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dc.contributor.advisor Gollisch, Tim Prof. Dr.
dc.contributor.author Ohlweiler Rozenblit, Fernando
dc.date.accessioned 2016-04-13T08:58:48Z
dc.date.available 2016-04-13T08:58:48Z
dc.date.issued 2016-04-13
dc.identifier.uri http://hdl.handle.net/11858/00-1735-0000-0028-872E-0
dc.language.iso eng de
dc.relation.uri http://creativecommons.org/licenses/by-nc-nd/4.0/
dc.subject.ddc 570 de
dc.title Physiological Classification of Retinal Ganglion Cells in the Salamander Retina de
dc.type doctoralThesis de
dc.contributor.referee Gollisch, Tim Prof. Dr.
dc.date.examination 2015-09-25
dc.description.abstracteng The retina is a complex neural network, responsible for breaking down the visual scene into its distinctive features such as local contrast, motion and color. The retinal ganglion cells form the output layer of this network, and a typical vertebrate retina may contain more than 10 different ganglion cell types. These cells can be separated based on their anatomical or physiological properties, and each type is expected to relay information about distinct visual features to specific areas in the brain. Separating these channels of information is crucial for understanding how the visual scene is encoded, and much effort is put into classifying retinal ganglion cells. From the different strategies used to classify a ganglion cell, the physiological one -- based on the responses of the cell to light stimulation -- may be the most challenging, because physiological properties do not always discriminate between different cell types. For the salamander, previous attempts to classify retinal ganglion cells were based on their temporal filtering properties, and were successful in separating ganglion cells into coarse temporal response types. But surprisingly, only one of the types showed tiling (a mosaic arrangement) of its receptive fields. Because tiling is considered a strong signature of single cell types, I ask here whether a refined classification is possible -- and whether it yields tiling by further ganglion cell types. Spiking activity was recorded from isolated axolotl retinas using multi-electrode arrays, and more than 200 cells could be simultaneously recorded in a typical experiment. The retina was stimulated with an uncorrelated noise (white-noise) stimulus, which was used to estimate via reverse correlation the receptive field properties of the ganglion cells. Together with the autocorrelation of the spike-trains, the receptive field extent and temporal filtering properties were used to characterize the ganglion cells. While a single property did not easily distinguish between cell types, a spectral clustering algorithm  was able to classify the ganglion cells into putative types based on a combination of their properties. The identified types were then matched across retinas. At least two tiling types were consistently observed across retinas, with the remaining types showing few violations of tiling. Cell types with similar physiological properties, whose distinction would be blurred if analyzed within a single property, could be distinguished by a combination of properties. The results suggest that salamander ganglion cells can be classified when their physiological features are taken in tandem, and that tiling is a fundamental feature of ganglion cells types -- also in the salamander retina. de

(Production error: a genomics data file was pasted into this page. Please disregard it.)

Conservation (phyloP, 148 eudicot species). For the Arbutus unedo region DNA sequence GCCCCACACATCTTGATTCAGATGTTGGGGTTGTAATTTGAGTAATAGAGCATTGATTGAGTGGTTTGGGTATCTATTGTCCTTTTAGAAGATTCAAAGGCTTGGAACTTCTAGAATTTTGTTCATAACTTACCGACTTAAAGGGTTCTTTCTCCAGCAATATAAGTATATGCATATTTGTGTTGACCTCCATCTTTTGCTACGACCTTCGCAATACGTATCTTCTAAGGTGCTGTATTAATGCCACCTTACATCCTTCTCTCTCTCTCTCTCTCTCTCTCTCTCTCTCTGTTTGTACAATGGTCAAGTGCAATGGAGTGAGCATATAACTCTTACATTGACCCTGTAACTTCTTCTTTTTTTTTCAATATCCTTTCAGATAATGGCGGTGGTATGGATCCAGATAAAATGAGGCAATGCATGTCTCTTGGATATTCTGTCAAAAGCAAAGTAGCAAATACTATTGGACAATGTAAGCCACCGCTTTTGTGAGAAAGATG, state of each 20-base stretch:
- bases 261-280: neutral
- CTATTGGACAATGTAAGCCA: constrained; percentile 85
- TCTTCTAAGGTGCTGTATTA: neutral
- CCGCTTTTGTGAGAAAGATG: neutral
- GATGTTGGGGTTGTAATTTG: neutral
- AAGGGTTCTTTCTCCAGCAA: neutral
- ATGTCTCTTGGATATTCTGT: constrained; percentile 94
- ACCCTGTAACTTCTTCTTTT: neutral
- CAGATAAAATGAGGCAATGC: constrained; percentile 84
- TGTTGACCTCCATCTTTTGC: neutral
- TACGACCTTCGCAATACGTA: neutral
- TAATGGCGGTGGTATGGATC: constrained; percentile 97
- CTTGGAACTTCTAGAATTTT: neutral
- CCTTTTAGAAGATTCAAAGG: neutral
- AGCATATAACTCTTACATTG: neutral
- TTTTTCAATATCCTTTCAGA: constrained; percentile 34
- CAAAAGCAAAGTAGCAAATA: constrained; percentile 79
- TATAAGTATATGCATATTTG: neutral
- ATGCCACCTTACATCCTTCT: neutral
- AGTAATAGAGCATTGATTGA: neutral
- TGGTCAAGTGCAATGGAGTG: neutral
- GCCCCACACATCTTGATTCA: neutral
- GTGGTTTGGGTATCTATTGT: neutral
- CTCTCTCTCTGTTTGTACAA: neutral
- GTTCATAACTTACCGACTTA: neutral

dc.contributor.coReferee Wolf, Fred Prof. Dr.
dc.subject.eng retina de
dc.subject.eng retinal ganglion cells de
dc.subject.eng cell classification de
dc.subject.eng electrophysiology de
dc.subject.eng multielectrode arrays de
dc.identifier.urn urn:nbn:de:gbv:7-11858/00-1735-0000-0028-872E-0-5
dc.affiliation.institute Göttinger Graduiertenschule für Neurowissenschaften, Biophysik und molekulare Biowissenschaften (GGNB) de
dc.subject.gokfull Biologie (PPN619462639) de
dc.identifier.ppn 856941018

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